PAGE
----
In this series, we have made the case for unbundling, repurposing and amplifying content that originated elsewhere, often in print. In the previous post we discussed how to amplify content through paid media. Working through the PESO acronym – paid, earned, social and owned – it’s now time to look at earned media.
Earned is the closest we get to conventional PR, albeit with a digital twist. Think social media, blogs and recommendation engines as outposts of PR activity to be combined with the targeting of traditional print and broadcast media, and digital-only publications.
This post doesn’t set out to tell you how to do PR. Rather it tells you why you should continue to do it. Why, in other words, bother with earned media when the combination of paid, social and owned can be so potent? It is a useful challenge in an era of content marketing where every firm is a publisher that hosts content, where every firm can use paid platforms such as Google search and LinkedIn to target content directly to clients and would-be clients, and where every firm can use social media for organic (as well as paid-for) reach.
If you can pay for it and own it why earn it? For these reasons:
1. Trust, authority and credibility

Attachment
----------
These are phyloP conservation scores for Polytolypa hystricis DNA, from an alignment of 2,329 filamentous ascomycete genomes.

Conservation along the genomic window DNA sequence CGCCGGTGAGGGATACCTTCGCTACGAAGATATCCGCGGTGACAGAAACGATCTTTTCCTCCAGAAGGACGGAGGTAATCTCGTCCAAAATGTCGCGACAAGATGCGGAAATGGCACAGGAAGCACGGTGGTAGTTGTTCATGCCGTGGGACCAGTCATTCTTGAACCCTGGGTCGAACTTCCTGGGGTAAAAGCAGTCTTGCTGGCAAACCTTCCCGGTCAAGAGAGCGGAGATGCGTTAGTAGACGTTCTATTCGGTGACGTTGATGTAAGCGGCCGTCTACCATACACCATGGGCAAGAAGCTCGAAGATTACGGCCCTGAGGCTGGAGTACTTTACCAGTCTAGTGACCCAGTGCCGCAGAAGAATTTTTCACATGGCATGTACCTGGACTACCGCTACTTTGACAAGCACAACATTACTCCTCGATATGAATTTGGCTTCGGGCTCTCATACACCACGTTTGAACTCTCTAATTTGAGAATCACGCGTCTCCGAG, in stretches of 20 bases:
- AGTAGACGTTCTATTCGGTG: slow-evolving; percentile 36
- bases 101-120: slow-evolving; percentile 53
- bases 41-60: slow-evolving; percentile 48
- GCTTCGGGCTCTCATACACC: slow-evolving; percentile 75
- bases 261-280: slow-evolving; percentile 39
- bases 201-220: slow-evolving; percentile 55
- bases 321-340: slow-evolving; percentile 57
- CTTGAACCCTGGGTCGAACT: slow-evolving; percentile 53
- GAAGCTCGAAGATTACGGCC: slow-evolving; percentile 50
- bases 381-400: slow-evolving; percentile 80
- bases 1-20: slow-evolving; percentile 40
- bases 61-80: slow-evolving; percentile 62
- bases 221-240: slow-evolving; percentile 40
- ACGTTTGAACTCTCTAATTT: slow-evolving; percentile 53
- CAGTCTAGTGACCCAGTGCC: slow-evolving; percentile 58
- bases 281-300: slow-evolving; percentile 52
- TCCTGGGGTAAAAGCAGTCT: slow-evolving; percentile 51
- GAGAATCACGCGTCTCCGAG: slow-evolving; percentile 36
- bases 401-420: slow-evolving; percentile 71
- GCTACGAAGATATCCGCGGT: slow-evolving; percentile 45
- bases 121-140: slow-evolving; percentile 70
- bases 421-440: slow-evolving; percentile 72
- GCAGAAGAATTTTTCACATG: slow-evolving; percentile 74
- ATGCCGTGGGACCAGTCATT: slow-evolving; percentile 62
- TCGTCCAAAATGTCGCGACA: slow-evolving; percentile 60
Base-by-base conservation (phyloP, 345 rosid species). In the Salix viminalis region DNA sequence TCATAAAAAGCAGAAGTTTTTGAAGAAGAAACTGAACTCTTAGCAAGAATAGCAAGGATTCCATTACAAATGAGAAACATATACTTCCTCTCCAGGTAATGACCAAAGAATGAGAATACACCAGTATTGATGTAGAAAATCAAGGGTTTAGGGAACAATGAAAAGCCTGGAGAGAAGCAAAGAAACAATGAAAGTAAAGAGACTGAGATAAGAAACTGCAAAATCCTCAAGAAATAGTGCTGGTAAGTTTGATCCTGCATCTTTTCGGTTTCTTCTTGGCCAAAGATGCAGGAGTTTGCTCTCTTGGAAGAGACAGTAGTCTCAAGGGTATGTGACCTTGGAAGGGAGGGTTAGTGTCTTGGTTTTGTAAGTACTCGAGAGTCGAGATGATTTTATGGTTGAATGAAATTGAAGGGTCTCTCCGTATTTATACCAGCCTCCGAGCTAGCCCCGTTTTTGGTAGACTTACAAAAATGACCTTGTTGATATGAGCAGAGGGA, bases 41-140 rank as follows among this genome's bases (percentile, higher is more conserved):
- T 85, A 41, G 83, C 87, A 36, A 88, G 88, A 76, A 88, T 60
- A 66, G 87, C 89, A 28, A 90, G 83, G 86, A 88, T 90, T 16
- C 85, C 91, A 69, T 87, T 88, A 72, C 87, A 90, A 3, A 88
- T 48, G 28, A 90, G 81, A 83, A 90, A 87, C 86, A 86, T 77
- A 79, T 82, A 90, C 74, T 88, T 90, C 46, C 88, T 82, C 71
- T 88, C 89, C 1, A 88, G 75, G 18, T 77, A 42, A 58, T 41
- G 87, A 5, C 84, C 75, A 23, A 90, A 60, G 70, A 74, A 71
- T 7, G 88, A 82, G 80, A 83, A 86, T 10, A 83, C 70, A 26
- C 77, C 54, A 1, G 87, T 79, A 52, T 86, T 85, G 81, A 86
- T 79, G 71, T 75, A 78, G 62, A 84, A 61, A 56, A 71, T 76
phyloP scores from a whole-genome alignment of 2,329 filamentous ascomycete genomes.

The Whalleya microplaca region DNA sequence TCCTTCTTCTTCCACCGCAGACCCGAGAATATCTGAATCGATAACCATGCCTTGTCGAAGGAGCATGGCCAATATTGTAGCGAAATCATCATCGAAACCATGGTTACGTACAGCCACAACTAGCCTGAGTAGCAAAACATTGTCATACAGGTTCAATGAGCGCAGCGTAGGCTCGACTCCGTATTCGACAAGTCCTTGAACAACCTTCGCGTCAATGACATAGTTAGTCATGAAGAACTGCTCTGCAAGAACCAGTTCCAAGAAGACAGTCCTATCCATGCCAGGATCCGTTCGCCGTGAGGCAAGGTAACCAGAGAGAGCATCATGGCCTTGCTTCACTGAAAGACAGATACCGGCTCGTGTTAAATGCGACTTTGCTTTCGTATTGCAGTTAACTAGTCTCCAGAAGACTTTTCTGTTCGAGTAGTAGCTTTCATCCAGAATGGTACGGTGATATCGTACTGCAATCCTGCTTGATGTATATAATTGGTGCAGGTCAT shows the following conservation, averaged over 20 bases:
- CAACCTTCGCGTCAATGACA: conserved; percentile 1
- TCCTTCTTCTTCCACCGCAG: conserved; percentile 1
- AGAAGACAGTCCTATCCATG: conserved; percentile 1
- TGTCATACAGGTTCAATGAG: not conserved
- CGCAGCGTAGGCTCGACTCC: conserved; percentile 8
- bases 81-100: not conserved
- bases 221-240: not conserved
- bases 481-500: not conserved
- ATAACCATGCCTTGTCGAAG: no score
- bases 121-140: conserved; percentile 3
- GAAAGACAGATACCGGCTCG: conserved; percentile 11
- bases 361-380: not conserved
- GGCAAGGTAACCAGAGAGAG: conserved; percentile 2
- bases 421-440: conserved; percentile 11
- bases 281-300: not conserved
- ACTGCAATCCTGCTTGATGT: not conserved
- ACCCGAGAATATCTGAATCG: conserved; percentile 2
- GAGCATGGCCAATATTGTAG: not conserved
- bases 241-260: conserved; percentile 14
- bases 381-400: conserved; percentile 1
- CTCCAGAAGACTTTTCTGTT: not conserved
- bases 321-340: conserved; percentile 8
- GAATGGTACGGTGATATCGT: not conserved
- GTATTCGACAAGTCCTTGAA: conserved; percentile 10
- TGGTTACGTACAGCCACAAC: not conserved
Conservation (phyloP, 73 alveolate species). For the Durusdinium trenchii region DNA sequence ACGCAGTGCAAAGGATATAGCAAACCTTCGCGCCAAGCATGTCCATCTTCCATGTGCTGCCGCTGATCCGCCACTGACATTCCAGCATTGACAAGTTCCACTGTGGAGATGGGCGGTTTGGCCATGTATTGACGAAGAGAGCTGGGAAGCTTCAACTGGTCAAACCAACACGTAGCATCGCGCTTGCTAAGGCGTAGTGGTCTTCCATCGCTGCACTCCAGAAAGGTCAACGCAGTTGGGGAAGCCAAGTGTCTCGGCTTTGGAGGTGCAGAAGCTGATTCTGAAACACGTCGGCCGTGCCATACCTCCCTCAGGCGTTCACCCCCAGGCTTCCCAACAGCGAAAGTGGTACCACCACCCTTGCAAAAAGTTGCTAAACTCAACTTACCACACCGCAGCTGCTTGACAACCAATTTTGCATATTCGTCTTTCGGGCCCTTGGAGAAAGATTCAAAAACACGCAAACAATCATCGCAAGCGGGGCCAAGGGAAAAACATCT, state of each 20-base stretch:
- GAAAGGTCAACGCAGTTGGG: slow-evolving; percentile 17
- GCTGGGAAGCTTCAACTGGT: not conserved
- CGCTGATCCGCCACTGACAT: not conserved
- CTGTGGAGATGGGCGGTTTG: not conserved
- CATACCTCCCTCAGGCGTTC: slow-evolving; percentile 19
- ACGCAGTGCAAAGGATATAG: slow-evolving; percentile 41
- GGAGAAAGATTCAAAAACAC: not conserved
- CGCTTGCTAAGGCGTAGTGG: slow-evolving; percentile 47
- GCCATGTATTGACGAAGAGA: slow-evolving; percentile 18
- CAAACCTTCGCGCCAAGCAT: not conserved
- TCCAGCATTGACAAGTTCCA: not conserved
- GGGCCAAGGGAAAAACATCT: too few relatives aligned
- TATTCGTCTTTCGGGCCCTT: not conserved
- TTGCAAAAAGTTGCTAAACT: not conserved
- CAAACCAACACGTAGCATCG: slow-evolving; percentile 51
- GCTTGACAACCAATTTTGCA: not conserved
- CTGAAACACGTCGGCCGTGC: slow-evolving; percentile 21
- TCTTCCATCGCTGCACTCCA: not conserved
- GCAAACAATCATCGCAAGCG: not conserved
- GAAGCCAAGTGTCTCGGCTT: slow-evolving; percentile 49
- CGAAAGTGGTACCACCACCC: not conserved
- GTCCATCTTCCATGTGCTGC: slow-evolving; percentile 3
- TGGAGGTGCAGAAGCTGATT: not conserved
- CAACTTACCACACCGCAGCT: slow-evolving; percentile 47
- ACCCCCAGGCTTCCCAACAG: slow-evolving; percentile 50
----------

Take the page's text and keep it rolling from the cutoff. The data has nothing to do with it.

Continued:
Independent, third party journalism – that can’t be bought – carries with it an authority that is impossible to replicate. As such, it is a trusted source like no other. Some two-thirds of European consumers trust sources of news, a figure that dwarfs other forms of communication. Journalists will filter and edit. Journalists will look to cover compelling stories, products that differentiate and services that innovate. That’s why coverage has to be earned.
Mainstream news sources – B2B as well as consumer – are likely to reach parts owned media can’t. The editorial and commercial proposition of these publications starts with the audience and both of these pillars of a media organisation devote money, energy and resource producing an editorial product that will appeal to that core audience.
There is plenty of evidence that a mention or recommendation from an independent third-party source is worth more than self-promotion. This is modern day word of mouth, sometimes mediated through a publication and sometimes through a forum, an adviser or social media (LinkedIn, Facebook or Twitter). According to figures quoted by AdAge, between 25 per cent and 50 per cent of all traffic and lead generation comes from earned media.
The gift that keeps on giving. A mention in a web-based newspaper or trade article lives on, often to be discovered via a search engine a week, month or year from publication. And because these sites have search engine optimisation (SEO) authority as well as the human authority, they are likely to appear high up on the Google, Bing or Yahoo! results page, often higher than your own website.
5. Search engine optimisation
And that publication’s search engine authority can have a benign affect on your website too. If there is a link back to your site, that will incrementally lift the site’s search engine ranking – inbound links, especially from authoritative sites, are a key part of an optimised site. Remember there is a symbiosis between the elements of the PESO model. They don’t just work in isolation, they are often self-reinforcing. And this is a good example.